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Science in our materials

Scientific research enables Lafarge to understand the properties of its products in order to improve their performance and develop even greater innovations.

Using nanotechnology to understand building materials

Lafarge R&D teams use sophisticated technology to study the structure of materials at the nanoscale, with almost infinitely small objects that range from 1 to 100 billionths of a meter in size.

 

Nanoscale observation enables us to:

  • see what makes a material tough, strong or durable,

  • understand its underlying physical and chemical properties.

 

The study of building materials at the nanoscale enables Lafarge to improve the performance of its existing products. It also allows the development of even more sophisticated products offering new possibilities for architects and engineers.

 

Microstructure of materials

"For a long time, we believed that construction materials were homogenous. However, by working at the microscopic level, we have come to realize that they are highly complex and extremely heterogeneous. Today, we use the latest techniques to obtain precious information about the microstructure of materials. Research now occurs at the nano-scale. The challenges this presents are enormous."

 

P. J. M. Monteiro, Head of Structural Engineering, Mechanics and Materials at the University of California at Berkeley.

 

Superplasticizers: The wonder of fluid concrete

Concrete is difficult to work with because its particles are mutually attracted upon contact with water. Its inherent firmness and viscosity is especially problematic when a high-quality finish is required.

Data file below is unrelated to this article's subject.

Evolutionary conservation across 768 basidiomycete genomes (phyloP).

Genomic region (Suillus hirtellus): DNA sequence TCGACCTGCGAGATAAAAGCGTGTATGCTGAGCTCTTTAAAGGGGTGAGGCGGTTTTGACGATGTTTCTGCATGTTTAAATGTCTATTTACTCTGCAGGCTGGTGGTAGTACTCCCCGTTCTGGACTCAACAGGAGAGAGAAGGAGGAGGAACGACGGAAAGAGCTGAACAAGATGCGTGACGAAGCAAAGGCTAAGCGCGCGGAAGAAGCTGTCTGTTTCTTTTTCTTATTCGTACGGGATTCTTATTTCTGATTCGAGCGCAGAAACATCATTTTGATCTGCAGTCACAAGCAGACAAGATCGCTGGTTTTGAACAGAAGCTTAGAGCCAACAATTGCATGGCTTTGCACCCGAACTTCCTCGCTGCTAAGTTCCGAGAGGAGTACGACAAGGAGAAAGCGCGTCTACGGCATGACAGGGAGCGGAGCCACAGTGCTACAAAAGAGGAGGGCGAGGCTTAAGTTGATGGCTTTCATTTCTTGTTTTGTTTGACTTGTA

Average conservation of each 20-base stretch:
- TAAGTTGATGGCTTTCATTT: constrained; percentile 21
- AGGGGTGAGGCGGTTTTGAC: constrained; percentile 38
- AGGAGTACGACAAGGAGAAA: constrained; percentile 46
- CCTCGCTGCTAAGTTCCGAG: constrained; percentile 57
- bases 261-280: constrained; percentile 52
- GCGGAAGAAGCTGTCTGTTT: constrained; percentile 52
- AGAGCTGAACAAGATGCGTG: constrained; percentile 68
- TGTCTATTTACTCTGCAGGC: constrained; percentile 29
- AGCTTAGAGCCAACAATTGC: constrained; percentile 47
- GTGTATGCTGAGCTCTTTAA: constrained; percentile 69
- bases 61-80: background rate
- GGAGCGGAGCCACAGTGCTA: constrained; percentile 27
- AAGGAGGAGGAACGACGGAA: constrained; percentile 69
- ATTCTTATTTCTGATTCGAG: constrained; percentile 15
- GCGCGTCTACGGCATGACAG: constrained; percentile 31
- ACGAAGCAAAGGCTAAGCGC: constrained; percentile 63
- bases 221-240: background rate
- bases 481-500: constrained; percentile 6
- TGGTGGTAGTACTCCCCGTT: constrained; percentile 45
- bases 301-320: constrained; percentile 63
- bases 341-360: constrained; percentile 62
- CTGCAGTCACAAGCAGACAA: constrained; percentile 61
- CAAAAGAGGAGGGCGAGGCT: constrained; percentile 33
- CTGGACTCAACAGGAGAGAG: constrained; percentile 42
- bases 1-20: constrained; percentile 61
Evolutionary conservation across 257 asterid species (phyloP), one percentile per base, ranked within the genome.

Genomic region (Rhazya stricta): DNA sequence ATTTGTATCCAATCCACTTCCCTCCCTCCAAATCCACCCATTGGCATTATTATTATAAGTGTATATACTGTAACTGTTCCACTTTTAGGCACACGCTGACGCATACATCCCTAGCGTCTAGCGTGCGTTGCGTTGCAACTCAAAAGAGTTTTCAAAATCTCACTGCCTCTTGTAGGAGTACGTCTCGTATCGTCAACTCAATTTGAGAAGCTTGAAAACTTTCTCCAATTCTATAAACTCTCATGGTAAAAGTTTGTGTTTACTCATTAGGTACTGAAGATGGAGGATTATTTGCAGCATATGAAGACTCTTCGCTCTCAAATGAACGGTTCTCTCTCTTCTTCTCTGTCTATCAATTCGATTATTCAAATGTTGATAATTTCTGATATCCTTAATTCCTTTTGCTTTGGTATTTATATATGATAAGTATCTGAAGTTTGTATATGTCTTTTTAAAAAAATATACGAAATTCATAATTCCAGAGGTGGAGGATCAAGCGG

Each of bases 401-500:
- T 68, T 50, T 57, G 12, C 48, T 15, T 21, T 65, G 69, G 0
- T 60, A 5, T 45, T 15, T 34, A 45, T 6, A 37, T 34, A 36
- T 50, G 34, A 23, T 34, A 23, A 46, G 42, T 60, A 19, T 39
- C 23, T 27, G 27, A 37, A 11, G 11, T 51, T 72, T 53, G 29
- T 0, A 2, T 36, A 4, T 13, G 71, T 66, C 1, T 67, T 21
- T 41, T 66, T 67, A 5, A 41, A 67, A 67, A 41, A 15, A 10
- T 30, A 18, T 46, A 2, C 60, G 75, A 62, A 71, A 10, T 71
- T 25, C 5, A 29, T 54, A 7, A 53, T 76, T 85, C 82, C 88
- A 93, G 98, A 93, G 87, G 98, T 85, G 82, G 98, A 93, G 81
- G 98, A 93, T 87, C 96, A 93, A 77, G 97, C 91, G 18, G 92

Superplasticizers enhance concrete's fluidity without adding water. These molecules physically separate the cement grains by neutralizing their force of attraction. The concrete thus remains fluid for over 2 hours and is easier to use, more resistant and longer lasting.

Granular stacking for more resistant concrete

Water that fails to evaporate while concrete is setting creates porosities, which can cause fissures and weaken the finished material. Granular stacking improves concrete's compactness and resistance by reducing porosity.

 

The technique replaces part of the water normally used to make concrete with fine and ultrafine grains that fill the spaces between larger grains. The result is a more fluid concrete that is more compact when it sets. The smaller pores resist weathering influences better (e.g. water, air, CO2), increasing concrete's mechanical characteristics and durability.

 

Environmentally friendly building materials

Lafarge also uses scientific research and experimentation to find ways of using fewer natural resources. Lafarge's goals in researching more environmentally friendly products are twofold:

 

  • In the production process, to reduce carbon dioxide (CO2) emissions and conserve natural resources - e.g. by increasing the proportion of recycled raw materials used.

  • To develop products for sustainable construction - e.g. enhancing the properties of materials, such as concrete, that retain and distribute heat in cold climates and keep interiors cool in warm climates.

 

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The Science in our materials

Scientific researches have enabled breakthroughs in the field of building materials. Lafarge is a pioneer in this regard and has invested heavily in research and development this enables Lafarge to improve the performance of its existing products. It also allows the development of even more sophisticated products offering new possibilities for the construction industry.

LafargeHolcim. Cement, aggregates, Concrete.